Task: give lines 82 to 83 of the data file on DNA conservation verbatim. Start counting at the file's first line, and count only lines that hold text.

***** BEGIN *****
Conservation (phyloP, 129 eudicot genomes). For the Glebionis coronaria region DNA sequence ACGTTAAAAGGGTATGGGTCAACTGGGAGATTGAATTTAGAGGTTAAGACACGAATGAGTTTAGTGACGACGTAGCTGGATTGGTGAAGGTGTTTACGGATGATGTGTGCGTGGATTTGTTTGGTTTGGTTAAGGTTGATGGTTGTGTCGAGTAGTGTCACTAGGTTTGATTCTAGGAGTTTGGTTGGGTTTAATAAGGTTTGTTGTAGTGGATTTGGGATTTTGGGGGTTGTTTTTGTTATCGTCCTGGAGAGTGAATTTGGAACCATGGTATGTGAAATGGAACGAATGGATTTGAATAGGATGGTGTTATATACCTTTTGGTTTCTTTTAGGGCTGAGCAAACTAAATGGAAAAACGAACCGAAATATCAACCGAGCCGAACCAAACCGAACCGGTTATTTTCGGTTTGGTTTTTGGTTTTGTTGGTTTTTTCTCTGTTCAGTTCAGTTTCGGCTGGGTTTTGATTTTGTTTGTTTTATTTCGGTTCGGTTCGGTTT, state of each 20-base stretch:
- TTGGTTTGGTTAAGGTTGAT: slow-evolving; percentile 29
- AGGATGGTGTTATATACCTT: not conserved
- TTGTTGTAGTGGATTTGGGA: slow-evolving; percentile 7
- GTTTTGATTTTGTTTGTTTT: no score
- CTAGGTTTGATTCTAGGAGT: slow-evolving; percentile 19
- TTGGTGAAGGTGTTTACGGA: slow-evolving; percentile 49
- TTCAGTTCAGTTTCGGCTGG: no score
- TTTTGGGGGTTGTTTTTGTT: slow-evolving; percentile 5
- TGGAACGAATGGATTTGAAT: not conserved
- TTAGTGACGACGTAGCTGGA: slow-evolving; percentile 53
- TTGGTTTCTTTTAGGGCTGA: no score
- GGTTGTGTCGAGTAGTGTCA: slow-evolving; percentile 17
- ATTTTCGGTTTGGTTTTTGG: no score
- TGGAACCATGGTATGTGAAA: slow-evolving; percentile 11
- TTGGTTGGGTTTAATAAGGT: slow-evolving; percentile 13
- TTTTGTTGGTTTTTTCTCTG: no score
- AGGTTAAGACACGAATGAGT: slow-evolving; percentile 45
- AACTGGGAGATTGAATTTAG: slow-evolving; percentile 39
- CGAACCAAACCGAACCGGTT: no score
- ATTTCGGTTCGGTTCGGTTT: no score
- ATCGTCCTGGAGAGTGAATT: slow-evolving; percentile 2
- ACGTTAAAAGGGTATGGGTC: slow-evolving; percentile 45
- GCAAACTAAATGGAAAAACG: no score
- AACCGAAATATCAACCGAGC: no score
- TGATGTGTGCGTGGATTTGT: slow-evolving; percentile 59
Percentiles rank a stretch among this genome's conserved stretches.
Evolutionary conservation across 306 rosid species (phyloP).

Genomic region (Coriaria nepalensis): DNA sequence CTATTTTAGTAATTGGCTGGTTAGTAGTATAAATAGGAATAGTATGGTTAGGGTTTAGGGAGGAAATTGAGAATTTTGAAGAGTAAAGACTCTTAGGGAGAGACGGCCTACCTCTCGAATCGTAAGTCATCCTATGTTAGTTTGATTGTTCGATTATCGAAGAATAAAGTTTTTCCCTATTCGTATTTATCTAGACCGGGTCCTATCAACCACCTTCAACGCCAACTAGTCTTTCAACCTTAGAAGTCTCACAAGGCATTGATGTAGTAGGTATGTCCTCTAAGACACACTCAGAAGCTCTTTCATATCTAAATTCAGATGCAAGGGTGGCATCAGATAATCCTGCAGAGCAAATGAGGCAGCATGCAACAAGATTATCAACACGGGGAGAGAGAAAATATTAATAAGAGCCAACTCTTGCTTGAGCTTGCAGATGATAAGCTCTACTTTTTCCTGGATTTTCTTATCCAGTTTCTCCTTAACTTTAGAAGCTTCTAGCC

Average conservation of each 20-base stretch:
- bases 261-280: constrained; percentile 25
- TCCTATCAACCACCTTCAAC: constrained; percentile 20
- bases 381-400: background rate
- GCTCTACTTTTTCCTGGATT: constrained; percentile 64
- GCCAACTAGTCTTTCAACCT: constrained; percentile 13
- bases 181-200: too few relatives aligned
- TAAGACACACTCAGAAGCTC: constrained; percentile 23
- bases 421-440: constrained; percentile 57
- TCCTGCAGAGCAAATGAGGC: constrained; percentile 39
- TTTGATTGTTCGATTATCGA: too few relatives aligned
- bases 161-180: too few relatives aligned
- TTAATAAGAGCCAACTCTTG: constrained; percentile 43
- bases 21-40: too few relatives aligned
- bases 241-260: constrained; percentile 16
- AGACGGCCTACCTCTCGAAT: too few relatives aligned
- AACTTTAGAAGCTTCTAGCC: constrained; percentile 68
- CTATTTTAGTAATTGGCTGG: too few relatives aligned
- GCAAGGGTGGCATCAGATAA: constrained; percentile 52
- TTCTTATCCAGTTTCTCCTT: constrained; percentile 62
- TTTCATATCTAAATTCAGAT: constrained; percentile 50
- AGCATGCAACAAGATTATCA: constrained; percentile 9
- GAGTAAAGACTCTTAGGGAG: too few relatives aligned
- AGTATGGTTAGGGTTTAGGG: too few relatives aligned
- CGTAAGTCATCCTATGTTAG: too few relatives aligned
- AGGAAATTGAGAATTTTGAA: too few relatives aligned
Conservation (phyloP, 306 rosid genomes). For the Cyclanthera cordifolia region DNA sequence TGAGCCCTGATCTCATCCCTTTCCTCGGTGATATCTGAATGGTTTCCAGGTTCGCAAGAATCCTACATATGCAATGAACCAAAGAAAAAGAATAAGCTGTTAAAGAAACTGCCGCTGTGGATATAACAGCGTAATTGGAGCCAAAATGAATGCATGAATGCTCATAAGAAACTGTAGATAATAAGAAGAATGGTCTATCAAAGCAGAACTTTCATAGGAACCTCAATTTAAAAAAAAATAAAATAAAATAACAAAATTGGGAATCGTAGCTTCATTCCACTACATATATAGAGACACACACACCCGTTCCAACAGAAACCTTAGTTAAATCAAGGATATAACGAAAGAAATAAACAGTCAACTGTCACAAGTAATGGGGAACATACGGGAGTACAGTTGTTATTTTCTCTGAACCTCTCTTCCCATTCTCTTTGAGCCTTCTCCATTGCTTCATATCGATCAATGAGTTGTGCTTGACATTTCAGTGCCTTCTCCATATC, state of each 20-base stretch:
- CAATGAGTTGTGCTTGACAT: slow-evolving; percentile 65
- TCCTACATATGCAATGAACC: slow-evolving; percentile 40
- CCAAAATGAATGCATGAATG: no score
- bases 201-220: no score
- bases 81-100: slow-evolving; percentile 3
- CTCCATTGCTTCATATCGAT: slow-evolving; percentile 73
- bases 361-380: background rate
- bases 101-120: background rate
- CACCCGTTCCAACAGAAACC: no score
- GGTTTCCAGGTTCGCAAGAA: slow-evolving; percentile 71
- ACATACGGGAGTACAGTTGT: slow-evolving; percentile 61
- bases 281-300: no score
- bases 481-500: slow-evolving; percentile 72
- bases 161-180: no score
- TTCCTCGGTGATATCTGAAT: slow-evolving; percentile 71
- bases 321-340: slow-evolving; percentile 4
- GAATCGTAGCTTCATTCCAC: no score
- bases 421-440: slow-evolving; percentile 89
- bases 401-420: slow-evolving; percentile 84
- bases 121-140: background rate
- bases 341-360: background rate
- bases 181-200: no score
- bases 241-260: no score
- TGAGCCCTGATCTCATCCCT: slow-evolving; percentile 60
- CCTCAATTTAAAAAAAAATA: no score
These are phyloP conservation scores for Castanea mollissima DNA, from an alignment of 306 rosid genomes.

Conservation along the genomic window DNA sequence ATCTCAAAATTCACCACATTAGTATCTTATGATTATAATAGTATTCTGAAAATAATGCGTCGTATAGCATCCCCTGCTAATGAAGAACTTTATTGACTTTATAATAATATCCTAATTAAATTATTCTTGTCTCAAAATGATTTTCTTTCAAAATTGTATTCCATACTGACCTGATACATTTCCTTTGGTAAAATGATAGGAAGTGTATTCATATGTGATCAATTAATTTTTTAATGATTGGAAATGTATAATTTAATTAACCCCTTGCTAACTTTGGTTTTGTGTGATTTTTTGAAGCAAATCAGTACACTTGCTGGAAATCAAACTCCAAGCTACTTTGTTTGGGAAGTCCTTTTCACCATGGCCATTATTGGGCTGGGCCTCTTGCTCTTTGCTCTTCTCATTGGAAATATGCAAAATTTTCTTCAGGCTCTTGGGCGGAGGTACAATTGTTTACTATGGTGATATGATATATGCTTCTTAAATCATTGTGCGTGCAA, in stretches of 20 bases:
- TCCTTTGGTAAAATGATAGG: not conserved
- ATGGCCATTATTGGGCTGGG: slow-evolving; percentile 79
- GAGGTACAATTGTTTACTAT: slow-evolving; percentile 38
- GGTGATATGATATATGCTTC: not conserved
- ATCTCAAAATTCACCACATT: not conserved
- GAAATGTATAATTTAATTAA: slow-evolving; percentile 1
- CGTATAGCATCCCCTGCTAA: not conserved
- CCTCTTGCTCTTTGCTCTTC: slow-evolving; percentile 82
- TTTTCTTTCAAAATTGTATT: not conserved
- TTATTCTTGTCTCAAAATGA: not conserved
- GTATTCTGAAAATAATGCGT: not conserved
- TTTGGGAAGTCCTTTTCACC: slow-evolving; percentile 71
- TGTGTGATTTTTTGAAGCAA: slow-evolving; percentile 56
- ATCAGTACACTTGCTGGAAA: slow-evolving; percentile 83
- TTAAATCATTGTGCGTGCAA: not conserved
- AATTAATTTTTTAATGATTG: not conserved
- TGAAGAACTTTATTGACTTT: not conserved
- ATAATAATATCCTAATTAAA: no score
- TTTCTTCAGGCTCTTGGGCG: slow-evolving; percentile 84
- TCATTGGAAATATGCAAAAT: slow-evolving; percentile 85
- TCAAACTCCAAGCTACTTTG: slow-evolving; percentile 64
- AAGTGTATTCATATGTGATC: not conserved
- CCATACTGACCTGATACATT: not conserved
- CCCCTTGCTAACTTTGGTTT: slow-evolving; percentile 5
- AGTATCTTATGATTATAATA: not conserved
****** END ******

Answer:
These are phyloP conservation scores for Castanea mollissima DNA, from an alignment of 306 rosid genomes.

Conservation along the genomic window DNA sequence ATCTCAAAATTCACCACATTAGTATCTTATGATTATAATAGTATTCTGAAAATAATGCGTCGTATAGCATCCCCTGCTAATGAAGAACTTTATTGACTTTATAATAATATCCTAATTAAATTATTCTTGTCTCAAAATGATTTTCTTTCAAAATTGTATTCCATACTGACCTGATACATTTCCTTTGGTAAAATGATAGGAAGTGTATTCATATGTGATCAATTAATTTTTTAATGATTGGAAATGTATAATTTAATTAACCCCTTGCTAACTTTGGTTTTGTGTGATTTTTTGAAGCAAATCAGTACACTTGCTGGAAATCAAACTCCAAGCTACTTTGTTTGGGAAGTCCTTTTCACCATGGCCATTATTGGGCTGGGCCTCTTGCTCTTTGCTCTTCTCATTGGAAATATGCAAAATTTTCTTCAGGCTCTTGGGCGGAGGTACAATTGTTTACTATGGTGATATGATATATGCTTCTTAAATCATTGTGCGTGCAA, in stretches of 20 bases: